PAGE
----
La Brea Tar Pits are home to the world’s largest collection of ice age fossils, with over 3.5 million fossil bones.
For me, it was a huge surprise. Not only that it existed, but that tar still bubbled from the ground in spots within the center of a city as overdeveloped as Los Angeles. In fact, they are the world’s only Ice Age fossil site being actively excavated in an urban location.
Located in the Rancho La Brea area of LA, they are a window into Los Angeles 25,000 years ago.
With both an indoor museum and outdoor excavation sites, there is plenty to see.
Outdoors, we observed early excavation pits, scientists and volunteers at active dig sites, and a recreation of a mammoth becoming trapped in “tar”.
Once inside the Page museum, we found reconstructed skeletons, loads of historical information, and an opportunity to watch paleontologists at work in their fossil lab.
La Brea Tar Pits is one of the more fascinating sites we have seen.
The tar pits
The pits are not actually tar, but rather the crude oil which seeps through the ground and mixes with sediment, creating asphalt.
You will notice several of them are bubbling. This is escaping methane gas.
A brief history of La Brea Tar Pits
The story unfolded a bit like an action-adventure set between 60,000 and 11,000 years ago, as ice age herbivores and their predators became trapped at La Brea.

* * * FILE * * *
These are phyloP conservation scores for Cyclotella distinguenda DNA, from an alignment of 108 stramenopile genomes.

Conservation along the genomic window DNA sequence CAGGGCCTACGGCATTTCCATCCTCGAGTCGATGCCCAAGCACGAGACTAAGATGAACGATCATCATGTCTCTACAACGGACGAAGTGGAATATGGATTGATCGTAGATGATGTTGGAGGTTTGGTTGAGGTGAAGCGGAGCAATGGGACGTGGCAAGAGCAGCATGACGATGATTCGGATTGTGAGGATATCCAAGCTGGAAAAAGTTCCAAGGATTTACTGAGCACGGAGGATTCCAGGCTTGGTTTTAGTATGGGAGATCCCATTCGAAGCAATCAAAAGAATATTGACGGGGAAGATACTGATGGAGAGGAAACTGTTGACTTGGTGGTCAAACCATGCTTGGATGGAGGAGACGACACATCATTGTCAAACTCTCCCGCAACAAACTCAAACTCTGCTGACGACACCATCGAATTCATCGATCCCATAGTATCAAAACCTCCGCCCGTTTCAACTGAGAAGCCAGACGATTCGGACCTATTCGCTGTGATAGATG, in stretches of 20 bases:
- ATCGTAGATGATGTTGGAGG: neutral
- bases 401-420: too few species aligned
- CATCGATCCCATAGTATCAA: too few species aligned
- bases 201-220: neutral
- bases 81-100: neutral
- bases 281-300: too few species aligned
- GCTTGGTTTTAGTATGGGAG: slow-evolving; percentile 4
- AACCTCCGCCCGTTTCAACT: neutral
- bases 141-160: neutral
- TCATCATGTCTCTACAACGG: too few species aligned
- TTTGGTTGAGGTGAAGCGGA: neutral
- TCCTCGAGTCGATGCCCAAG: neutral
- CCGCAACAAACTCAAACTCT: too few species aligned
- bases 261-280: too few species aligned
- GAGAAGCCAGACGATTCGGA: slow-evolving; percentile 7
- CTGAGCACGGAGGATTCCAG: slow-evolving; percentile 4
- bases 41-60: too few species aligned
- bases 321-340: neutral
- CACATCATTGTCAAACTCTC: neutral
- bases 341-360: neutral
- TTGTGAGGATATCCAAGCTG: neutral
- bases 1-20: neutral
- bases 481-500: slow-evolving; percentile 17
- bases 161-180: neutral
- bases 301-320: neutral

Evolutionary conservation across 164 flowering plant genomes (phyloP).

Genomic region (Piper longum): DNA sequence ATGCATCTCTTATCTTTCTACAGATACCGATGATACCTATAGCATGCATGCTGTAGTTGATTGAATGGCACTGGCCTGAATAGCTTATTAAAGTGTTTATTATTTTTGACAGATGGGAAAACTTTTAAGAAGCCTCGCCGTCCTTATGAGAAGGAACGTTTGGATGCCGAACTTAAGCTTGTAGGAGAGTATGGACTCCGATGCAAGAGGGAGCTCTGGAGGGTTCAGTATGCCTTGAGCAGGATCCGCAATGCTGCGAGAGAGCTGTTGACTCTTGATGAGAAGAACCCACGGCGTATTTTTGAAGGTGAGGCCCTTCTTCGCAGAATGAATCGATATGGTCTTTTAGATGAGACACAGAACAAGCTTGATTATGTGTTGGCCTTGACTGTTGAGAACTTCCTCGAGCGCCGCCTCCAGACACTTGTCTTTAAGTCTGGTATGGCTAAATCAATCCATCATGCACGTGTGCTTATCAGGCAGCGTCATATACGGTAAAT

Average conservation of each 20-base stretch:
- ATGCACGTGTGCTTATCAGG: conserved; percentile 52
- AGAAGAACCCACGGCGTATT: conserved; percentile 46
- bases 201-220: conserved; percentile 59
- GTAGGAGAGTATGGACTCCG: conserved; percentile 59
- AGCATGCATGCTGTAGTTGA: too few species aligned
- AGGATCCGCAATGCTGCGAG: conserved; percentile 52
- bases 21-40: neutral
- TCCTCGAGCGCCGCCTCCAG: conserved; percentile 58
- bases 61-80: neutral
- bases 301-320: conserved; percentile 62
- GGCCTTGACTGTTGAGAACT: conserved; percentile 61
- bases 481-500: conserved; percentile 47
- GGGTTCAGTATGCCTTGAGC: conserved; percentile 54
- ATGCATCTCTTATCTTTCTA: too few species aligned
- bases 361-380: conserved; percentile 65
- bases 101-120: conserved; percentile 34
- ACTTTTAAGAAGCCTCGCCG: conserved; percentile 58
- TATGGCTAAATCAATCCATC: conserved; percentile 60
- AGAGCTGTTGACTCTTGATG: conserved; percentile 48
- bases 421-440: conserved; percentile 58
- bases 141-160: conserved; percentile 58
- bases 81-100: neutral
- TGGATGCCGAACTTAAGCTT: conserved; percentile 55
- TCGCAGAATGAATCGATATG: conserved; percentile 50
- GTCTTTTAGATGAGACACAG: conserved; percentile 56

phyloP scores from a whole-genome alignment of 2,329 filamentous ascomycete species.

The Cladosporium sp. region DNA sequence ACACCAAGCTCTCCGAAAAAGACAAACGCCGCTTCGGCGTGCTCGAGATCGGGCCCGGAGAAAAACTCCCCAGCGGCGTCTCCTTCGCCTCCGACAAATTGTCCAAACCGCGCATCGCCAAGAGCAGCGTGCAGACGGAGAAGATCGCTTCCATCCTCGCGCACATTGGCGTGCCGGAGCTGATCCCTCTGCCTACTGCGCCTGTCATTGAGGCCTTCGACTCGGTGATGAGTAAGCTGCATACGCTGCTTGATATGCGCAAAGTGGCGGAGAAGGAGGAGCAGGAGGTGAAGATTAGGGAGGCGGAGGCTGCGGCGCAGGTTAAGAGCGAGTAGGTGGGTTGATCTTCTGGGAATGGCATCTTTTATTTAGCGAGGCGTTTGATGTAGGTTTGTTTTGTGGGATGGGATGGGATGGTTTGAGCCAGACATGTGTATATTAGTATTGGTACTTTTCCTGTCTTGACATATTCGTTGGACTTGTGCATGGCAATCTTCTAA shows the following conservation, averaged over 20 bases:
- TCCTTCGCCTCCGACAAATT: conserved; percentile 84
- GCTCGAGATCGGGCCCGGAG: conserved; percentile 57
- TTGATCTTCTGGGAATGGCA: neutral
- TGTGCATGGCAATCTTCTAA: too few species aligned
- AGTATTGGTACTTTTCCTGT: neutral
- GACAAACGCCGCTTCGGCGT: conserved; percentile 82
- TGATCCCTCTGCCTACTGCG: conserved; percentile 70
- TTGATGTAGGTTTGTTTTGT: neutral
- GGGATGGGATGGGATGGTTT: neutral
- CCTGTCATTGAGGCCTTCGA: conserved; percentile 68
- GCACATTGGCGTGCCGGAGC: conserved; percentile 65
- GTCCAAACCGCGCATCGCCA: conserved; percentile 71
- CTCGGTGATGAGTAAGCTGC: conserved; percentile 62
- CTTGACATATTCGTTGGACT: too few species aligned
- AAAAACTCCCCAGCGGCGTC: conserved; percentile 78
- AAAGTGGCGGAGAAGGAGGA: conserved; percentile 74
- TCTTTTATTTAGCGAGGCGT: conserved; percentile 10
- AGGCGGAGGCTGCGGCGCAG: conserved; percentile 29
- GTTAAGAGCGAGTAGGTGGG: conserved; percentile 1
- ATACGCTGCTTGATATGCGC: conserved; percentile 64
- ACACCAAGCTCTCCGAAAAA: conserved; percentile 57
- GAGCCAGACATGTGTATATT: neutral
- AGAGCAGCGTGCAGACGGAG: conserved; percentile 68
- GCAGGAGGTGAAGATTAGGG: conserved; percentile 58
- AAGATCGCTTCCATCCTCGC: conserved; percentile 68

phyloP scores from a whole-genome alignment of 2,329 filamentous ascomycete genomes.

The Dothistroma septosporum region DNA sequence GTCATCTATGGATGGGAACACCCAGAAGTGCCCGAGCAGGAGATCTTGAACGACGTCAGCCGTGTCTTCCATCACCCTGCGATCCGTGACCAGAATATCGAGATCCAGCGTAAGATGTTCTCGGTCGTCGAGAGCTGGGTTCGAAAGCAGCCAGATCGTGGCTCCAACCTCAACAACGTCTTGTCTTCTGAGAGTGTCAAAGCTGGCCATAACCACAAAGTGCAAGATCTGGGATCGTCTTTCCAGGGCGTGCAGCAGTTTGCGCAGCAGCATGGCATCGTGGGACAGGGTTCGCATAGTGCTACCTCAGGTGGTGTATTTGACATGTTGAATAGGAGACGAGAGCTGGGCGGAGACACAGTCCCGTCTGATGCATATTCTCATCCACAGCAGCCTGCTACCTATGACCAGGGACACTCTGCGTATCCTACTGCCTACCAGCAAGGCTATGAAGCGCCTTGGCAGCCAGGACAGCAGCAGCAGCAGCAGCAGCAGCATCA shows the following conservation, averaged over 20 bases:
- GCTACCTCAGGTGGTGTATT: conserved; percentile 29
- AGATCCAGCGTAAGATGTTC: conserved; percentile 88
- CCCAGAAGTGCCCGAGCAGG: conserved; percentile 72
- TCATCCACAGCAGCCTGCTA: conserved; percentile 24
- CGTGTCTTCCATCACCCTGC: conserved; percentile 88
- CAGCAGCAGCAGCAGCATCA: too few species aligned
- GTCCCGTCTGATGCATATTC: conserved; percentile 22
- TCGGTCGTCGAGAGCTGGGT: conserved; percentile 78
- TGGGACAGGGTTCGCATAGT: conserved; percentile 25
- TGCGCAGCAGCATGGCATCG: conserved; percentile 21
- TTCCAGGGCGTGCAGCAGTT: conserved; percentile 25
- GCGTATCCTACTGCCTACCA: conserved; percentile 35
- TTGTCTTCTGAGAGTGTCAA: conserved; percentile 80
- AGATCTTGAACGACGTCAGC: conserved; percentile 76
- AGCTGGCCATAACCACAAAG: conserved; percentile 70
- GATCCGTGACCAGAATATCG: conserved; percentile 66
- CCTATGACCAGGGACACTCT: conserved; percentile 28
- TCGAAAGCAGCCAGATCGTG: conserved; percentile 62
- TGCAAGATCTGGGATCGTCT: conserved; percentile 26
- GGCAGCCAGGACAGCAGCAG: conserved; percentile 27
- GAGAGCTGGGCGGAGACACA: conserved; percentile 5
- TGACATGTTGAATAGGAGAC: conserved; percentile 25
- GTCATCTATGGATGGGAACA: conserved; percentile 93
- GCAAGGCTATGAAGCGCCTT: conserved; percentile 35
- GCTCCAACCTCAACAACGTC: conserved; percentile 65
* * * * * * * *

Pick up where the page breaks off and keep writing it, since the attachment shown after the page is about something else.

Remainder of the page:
Here’s my memory of the graphic anecdote told by our guide:
Imagine you are walking along the former streets of Los Angeles, and suddenly you are immobile, unable to walk. You look down, and your feet have sunk only 5 inches into the asphalt.
You are not just a little stuck, but rather completely unable to free yourself.
As you struggle, terrified, you suddenly feel the huge teeth of a sabre tooth cat as it ends your suffering.
Early excavation and initial discovery continued from 1907 until the rights to excavate the land were gifted to the National History Museum.
Elephants escaped from the zoo in 1929. As they walked through the pits, they got stuck even though only five inches of their legs were submerged. This aided paleontologists’ understanding of how so many animals had ended up preserved here.
La Brea Tar Pits – Pit 91
Once a shallow gooey pool, excavation started at Pit 91 in 1915, and scientists still dig here every summer. This open pit features colored markers, each representing different finds:
- Yellow – A dire wolf scapula
According to the signage, the dire wolf was Rancho La Brea’s most common large animal and was about the size of a grey wolf. Of the five species of the Canidae (dog) family once found here, the dire wolf is the only one that is extinct.
- Purple (pelvis) and green (femur) from Sabertooth cat
Similar in size to an African lion with a shorter tail, this robust animal used its stealth to ambush rather than its speed to hunt.
- Red – Harlan’s ground sloth pelvis
The largest of the three species of ground sloths found at Rancho La Brea, Harlan’s ground sloth was the most common. It is believed that their dermal ossicles (pebble-sized skin bones) functioned as protection from predators.